Forbes Used AI to Find the Face of Brazil’s Massive Corporate Corruption

'Ric Brazil' would be No. 8 on this year's Billionaire List

Forbes Brazil
Headshot of Angela Natividad

If white-collar crime had a face, what would it look like?

Corruption exists everywhere there’s money to be made, but some countries suffer worse than others.

Brazil is in that group; corporate malfeasance is a multibillion-dollar business. And while it’s hard to determine exactly how much cash-skimming costs the country, officers with Operaçao Lava Jato (Operation Car Wash)—a branch of Brazil’s federal police charged with investigating the scale of corruption—estimate about $61 billion per year is lost.

That’s a lot of money. In fact, if it were all in the hands of one person, that person would rank 8th on Forbes’ 2018 billionaire list.

But of course, corruption can never be traced down to a single source. So who do you blame?

Alongside Ogilvy, Forbes Brazil created the perfect scapegoat: Ric Brazil.

Ric Brazil is a fictional character whose features were composed using artificial intelligence, with help from tech companies Nexo and Notan. His face, features, consumption habits and even opinions are apparently a composite of numerous white-collar convicts from two notorious investigations in the country, Operation Car Wash and the Mensalão Scandal. Data was drawn from local media reports, statements, interviews and books. The project, which kicked off over eight months ago, is being curated by a journalist and a writer.

The result is a grey-haired white chap in suit and tie.

“The idea behind Mr. Ric Brazil is to put Brazilian corruption figures into perspective,”says Claudio Lima, chief creative officer of Ogilvy Brazil. “The Forbes List is a major tool to help understand a billionaire’s net worth. Therefore, showing that corruption can generate so large a fortune is the best way the magazine has to fight the issue.”

Forbes Brazil has positioned itself as a magazine that’s as much about human values as financial value. Last year, it released a campaign that illustrated what its billionaires list would look like if top earners were women who suffered the “pink tax” of their gender.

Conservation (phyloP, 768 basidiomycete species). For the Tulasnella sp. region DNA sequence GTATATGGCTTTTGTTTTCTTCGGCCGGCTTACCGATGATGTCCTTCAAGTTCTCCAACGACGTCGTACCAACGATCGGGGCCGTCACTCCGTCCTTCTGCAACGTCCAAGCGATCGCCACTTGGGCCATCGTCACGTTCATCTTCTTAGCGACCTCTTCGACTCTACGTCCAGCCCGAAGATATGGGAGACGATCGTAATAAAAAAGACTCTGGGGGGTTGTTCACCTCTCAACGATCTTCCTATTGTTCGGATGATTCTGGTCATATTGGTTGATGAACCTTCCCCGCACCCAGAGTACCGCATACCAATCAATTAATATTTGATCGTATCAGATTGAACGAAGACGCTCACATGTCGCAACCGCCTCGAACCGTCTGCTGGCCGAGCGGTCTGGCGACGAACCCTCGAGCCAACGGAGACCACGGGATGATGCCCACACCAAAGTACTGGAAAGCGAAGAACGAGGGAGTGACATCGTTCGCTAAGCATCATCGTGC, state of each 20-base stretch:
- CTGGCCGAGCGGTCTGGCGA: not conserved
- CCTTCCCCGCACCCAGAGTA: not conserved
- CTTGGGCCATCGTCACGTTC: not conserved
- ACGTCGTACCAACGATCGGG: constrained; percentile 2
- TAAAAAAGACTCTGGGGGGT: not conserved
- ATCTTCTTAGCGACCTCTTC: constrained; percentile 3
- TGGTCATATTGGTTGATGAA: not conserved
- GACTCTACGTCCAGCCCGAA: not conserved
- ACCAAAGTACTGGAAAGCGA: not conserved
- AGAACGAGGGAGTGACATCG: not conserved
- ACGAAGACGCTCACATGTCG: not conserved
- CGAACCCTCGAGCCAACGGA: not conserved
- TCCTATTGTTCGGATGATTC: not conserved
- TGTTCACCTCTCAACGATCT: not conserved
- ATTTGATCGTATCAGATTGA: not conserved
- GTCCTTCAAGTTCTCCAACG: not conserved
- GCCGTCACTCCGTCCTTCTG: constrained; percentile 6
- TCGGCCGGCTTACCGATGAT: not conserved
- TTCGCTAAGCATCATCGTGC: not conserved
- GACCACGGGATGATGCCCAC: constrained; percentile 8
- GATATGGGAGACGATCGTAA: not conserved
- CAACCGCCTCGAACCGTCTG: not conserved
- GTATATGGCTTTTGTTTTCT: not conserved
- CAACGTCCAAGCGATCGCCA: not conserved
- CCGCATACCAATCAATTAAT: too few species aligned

And since the release of its 2017 Brazilian billionaires edition, anyone on the list who is currently under investigation for corruption, racketeering, fraudulent capital flight or serious bribery offenses is now marked with a note describing the investigation.

“Forbes wants to take a stand against corruption,” says the magazine’s CEO, Antonio Camarotti. “We thought of this campaign as a way not only to raise public awareness to the extent of the issue, but also to value honest business people—those who comply with their duties, pay taxes, and shun taxpayer’s money as a way to make a fortune. Someone who won’t let himself be lured into corruption practices.”

Ric Brazil, who’d be one of the most powerful figures in the country if he truly existed (and in a way, he does), will debut in the magazine’s April 16 edition.

Agency: Ogilvy Brazil
Title: Ric Brazil
Client: Forbes Brazil Magazine
CEO Ogilvy Group Brazil: Fernando Musa
Chief Creative Officer: Claudio Lima
ECD: Félix del Valle
Creative Director: Eduardo Doss, Guiga Giacomo
Art Director: Paulo Engler
Copywriter: Mariana Albuquerque
Planning: Daniel De Tomazo
Operations Director: Daniel Martins
Project Director: Priscilla Saikai
Project Manning: Beto Campos
UXD: Flávia Goulart, Caroline Salles, Alexander Schevtschenko
Producer: Patricia Silveira
Media: Paulo Ferreira
Account: Juliana Fernandes
Video editor: Deydson Rocha
Motion Design: Thiago Bancaro, Marina Carrijo
Consulting (journalist): Regiane de Oliveira
Client Approval: Antonio Camarotti
Production House: Trator Filmes
Director: Vinicius Colé
Executive Director: Gabriela Lemos e Armando Ruivo
Photography: Vinicius Colé
Producer: Eduardo Saraiva
Sound Producer: Evil Twin
Music: Andre Faria, Murilo Faria, Andre Faria, Murilo Faria e Yuri Chix
Technology: Nexo
Team: Luiz Carvalho, Diego Figueredo, Ariane Camilla, Juliana Marques
Post Production: Stratostorm
3D: Alan Prado
Motion Designer: Kaio Cruz
Compositor: Igor Sacilotto
Image: Estúdio Notan
CGI: Marcos Sampaio

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@luckthelady Angela Natividad is a frequent contributor to Adweek's creativity blog, AdFreak. She is also the author of Generation Creation and co-founder of Hurrah, an esports agency. She lives in Paris and when she isn't writing, she can be found picking food off your plate.